How to make the genres of the Psalms more interesting

This week I tried something new when it came time to introduce the genres of the Psalms. In the past, I would lecture and sample. This didn’t interest my students, at all. So I gamified things a bit! I divide my classes into cohorts for a variety of reasons. One of those reasons is for exercises like the one pictured here:

How does it work? Well, first, students are given a packet of psalms (Pss. 20, 22, 30, 51, 60, and 67) to read. Then I provide them with the brief descriptions of a few genres: Royal Psalms, Individual Psalms of Lament, Communal Psalms of Lament, Blessing Psalms, Thanksgiving Psalms, and Psalms of Repentance. Once everyone has had a chance to read their packet of psalms, and do some annotating, I give them the matching sheet. Now the race is on.

How do I determine the winner? Well, criteria #1 is accuracy. So, if someone goes 6/6, that’s ideal. What’s the tie breaker is more than one group is perfect? Speed. So, let’s say Cohort 3 finishes first. I check their result and see they got 4/6 but then Cohort 5 finishes a few seconds later and gets 6/6, then Cohort 5 wins. Obviously, the carrot at the end of the stick is bonus points that can be added to past assignments to boost their grades. Obviously.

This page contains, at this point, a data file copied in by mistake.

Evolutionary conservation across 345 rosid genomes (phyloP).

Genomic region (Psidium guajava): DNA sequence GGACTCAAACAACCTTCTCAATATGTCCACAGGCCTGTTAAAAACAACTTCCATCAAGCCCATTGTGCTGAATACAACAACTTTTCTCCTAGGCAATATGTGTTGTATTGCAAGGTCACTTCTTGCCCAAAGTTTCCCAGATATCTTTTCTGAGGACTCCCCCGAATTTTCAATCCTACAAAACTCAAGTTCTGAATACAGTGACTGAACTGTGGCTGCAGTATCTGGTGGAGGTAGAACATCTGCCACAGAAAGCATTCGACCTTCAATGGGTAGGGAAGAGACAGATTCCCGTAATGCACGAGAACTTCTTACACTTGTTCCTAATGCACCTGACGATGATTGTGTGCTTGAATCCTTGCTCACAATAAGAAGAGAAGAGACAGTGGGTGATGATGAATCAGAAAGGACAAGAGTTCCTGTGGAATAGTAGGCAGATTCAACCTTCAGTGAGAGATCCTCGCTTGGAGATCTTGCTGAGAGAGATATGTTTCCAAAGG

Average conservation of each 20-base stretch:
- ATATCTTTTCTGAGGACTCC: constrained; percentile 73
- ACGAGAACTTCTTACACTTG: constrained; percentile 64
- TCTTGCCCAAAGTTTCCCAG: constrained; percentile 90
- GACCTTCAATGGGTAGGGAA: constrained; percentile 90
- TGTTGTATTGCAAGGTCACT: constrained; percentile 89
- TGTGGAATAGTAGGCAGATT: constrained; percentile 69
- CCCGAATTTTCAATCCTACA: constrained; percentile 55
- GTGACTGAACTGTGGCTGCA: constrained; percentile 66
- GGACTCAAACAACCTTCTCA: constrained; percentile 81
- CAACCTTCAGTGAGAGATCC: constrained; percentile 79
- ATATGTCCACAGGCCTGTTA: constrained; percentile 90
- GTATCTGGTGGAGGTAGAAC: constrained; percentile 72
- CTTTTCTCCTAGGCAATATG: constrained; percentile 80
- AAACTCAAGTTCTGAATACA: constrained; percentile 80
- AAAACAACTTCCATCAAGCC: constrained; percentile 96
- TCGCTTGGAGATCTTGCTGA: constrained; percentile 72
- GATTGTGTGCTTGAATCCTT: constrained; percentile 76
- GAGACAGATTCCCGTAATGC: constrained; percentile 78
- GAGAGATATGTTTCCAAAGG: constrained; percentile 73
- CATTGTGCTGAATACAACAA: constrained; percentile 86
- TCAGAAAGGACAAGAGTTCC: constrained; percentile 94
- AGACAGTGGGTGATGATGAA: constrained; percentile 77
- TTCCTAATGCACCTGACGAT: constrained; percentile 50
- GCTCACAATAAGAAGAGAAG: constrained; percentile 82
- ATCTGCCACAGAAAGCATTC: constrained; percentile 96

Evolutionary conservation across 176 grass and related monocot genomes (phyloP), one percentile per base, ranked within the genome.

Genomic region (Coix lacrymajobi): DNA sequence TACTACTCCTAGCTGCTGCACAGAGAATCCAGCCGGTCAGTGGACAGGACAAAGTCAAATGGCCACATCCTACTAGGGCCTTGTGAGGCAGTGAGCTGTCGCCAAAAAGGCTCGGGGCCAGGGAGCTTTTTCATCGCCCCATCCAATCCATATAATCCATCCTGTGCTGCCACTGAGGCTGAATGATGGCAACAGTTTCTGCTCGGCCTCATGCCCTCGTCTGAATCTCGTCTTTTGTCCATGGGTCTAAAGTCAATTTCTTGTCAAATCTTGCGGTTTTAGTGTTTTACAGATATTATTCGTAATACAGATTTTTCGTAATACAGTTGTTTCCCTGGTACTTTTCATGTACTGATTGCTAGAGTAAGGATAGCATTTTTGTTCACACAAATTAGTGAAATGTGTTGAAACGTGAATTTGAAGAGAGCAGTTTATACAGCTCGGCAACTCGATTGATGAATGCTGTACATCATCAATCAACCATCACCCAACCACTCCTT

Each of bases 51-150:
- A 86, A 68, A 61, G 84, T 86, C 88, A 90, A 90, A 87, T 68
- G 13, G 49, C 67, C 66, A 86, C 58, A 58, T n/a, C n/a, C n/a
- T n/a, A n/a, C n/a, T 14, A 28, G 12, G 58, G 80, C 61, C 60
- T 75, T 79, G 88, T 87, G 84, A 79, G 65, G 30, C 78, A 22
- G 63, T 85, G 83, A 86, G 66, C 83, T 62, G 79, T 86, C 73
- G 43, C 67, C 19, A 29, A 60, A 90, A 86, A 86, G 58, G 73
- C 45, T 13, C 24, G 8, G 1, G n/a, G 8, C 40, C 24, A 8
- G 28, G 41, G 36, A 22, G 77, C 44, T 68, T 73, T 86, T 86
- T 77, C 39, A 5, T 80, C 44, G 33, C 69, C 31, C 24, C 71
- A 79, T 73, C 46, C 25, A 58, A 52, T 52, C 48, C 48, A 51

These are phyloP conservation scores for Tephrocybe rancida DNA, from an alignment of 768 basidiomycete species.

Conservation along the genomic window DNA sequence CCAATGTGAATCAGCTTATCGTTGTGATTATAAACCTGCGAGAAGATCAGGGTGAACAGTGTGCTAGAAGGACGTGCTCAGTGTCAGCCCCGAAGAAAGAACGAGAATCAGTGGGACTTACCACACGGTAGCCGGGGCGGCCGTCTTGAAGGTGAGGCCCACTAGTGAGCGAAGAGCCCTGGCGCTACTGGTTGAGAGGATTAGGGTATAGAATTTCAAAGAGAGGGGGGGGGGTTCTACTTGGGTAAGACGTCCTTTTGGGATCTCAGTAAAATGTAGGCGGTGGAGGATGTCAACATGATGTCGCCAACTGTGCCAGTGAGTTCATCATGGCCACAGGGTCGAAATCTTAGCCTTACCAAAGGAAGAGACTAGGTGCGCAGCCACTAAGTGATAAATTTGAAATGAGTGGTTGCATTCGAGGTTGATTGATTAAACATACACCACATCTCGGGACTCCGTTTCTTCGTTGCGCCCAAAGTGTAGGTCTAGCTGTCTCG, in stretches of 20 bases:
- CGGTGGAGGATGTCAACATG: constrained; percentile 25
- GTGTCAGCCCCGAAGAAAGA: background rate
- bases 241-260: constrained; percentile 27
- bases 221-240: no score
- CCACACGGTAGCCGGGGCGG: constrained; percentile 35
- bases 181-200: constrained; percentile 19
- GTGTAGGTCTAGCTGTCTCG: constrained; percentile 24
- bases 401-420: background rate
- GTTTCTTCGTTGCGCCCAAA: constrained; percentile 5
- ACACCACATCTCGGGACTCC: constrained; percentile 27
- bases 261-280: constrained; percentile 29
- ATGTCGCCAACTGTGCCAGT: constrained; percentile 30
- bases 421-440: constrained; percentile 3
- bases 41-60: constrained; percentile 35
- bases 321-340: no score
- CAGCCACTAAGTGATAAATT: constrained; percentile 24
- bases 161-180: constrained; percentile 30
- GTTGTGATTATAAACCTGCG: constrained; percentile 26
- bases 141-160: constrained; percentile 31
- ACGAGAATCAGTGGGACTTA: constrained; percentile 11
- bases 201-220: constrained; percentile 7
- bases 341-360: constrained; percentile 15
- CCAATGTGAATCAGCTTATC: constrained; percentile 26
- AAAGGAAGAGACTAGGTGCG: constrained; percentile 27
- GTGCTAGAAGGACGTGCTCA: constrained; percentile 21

Not only were students more interested in thinking about how psalms might be divided into various genres but in order to ‘check their work’ (or to challenge the results) they wanted me to explain how a psalm fits into a particular genre. Not only was it fun for them to do, and fun to watch as they scrambled, but far more effective at getting them invested than previous years’ lectures.

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